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Japanese prospect Shun Kubo confidently rolls the dice against Cermeno

Photo / Shinsei Gym
04
Apr

Japanese prospect Shun Kubo will make an ambitious attempt to win a major junior featherweight title from vastly more experienced Nehomar Cermeno on Sunday at the EDION Arena, Osaka, Japan.

Understandably, the 26 year old is excited at the opportunity but respects his Venezuelan opponent.

“I am very happy to be able to fight with Mr. Cermeno for the WBA junior featherweight belt,” Kubo (11-0, 8 knockouts) told RingTV.com. “His strength is his high-level skill to be able to change his tactics in accordance with any opponent. In addition, I cannot tell you anything on his weaknesses since I am a challenger.”

Cermeno (26-5-1, 15 KOs), a 37-year-old former bantamweight contender, has been a pro since 2004 and for most of his career has plied his trade in Panama, although he has also fought in Mexico, Germany, Argentina and Russia.

Last June, Cermeno traveled to China and won the WBA’s “regular” title with a 12th-round stoppage of Xiaojun Qiu. Since then he’s returned twice to retain the title. [Editors note: THE RING does not recognize Cermeno as the WBA champion, Guillermo Rigondeaux holds the distinction of “Super” champion and is thus regarded as the WBA beltholder by the magazine and RingTV.com.]

Kubo, who is the current OPBF champion, agrees that this is a sizeable jump in competition but believes it’s one he’s ready for.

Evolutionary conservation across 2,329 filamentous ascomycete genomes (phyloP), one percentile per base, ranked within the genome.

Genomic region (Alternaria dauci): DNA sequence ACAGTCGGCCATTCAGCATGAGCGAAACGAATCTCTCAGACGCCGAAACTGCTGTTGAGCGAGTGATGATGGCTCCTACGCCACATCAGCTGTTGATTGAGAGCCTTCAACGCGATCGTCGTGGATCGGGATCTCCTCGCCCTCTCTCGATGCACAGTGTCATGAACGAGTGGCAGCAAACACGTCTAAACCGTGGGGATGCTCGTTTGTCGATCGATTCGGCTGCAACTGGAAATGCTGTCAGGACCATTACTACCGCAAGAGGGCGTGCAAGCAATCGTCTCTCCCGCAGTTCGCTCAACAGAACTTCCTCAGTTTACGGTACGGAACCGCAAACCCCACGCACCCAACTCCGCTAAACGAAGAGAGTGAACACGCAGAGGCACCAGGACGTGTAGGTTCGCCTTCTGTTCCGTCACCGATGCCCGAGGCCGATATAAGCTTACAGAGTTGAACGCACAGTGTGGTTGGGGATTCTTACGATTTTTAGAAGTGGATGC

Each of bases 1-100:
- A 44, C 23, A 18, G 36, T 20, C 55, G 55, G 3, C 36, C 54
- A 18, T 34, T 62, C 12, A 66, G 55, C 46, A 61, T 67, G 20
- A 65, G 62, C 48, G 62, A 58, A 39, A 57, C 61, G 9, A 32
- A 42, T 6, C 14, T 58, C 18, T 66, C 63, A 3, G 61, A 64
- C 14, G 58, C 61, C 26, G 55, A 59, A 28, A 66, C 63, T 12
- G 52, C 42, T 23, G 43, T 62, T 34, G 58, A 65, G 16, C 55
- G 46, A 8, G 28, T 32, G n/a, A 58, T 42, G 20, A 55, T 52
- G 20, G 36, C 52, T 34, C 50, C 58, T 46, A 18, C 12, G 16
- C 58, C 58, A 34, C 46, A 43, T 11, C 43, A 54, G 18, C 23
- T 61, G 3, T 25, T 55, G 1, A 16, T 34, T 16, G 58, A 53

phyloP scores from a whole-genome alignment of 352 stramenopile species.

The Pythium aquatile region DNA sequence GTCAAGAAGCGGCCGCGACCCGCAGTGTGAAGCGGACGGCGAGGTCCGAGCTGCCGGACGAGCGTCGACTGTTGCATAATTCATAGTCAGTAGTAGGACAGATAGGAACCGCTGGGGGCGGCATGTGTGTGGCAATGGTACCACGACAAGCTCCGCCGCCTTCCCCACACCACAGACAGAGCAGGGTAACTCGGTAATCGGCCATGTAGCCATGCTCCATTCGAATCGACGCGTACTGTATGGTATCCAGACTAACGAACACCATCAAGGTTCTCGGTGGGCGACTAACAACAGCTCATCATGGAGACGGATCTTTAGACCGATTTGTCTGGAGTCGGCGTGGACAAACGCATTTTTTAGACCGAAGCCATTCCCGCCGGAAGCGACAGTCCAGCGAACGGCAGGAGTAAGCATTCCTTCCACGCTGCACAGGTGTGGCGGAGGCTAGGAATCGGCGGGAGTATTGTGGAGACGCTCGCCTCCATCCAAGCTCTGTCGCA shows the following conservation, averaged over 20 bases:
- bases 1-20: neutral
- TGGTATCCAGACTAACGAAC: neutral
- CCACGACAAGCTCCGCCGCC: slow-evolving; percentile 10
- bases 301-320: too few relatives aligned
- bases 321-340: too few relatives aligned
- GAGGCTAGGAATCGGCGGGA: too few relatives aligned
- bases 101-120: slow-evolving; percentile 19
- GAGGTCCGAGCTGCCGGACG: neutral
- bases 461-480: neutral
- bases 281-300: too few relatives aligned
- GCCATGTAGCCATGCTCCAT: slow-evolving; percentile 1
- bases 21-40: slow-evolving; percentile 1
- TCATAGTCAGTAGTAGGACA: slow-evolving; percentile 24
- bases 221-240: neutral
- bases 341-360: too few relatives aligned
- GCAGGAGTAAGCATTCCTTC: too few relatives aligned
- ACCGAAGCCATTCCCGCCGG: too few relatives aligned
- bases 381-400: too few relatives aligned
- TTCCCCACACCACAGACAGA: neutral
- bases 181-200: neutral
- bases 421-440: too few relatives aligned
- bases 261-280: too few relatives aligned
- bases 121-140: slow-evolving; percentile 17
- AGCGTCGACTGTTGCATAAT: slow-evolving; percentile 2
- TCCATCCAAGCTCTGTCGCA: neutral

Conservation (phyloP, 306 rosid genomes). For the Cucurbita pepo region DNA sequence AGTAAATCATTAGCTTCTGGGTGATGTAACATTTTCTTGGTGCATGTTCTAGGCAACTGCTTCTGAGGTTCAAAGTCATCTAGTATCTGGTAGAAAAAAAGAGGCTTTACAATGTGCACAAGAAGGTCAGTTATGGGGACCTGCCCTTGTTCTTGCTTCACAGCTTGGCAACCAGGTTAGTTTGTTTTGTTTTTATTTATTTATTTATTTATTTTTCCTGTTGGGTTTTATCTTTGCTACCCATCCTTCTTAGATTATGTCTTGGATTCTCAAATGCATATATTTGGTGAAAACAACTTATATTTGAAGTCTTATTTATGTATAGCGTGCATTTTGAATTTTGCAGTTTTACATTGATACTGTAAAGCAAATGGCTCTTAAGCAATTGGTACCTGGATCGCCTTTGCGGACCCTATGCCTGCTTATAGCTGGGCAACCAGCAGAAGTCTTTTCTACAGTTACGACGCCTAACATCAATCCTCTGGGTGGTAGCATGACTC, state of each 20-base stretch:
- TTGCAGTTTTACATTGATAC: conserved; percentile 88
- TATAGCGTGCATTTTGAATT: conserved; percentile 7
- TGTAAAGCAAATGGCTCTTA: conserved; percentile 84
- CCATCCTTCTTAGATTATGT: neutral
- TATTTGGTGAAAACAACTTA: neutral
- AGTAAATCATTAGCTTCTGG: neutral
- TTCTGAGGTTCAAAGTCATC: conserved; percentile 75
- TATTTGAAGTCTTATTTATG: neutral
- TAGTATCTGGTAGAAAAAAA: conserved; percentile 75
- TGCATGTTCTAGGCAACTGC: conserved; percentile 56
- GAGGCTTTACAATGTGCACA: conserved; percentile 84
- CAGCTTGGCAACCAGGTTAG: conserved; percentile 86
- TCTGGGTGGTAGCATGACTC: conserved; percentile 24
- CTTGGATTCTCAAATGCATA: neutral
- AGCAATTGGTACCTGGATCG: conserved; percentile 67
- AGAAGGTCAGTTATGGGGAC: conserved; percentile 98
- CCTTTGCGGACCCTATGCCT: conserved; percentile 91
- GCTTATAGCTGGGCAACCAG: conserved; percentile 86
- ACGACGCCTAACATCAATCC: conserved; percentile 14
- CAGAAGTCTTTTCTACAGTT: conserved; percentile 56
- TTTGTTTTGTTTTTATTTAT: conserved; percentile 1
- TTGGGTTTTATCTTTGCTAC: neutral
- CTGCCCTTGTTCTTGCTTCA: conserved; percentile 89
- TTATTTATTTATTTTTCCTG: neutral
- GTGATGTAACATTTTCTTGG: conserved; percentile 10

“I am convinced that I have a chance to win,” he said. “I do not have any reason to say so. I am just confident.”

Kubo’s father boxed and helped teach him the fundamentals at the family home. However, he wasn’t an elite amateur, going a modest 30-18.

His boxing hero is recently retired three-weight world champion Hozumi Hasegawa, who also came from the same Shinsei Gym and long-reigning WBC titlist Shinsuke Yamanaka who went to the same Minami Kyoto High School as Kubo. He also enjoys watching Manny Pacquiao.

However, since making the transition to the pros in 2013, the Toyo University graduate in Business Administration has progressed quickly.

His manager/trainer Masato Yamashita says of pulling the trigger for the WBA (No. 9) ranked Kubo, “This is simply because I thought that he had an enough chance to win.”

We’ll soon learn if Kubo was ready for his latest step up in class. A boxing ring is the loneliest place in the world to find out the harsh reality that you’re not good enough, but equally, it’s a fantastic proving ground.

 

Questions and/or comments can be sent to Anson at [email protected] and you can follow him at www.twitter.com/AnsonWainwright

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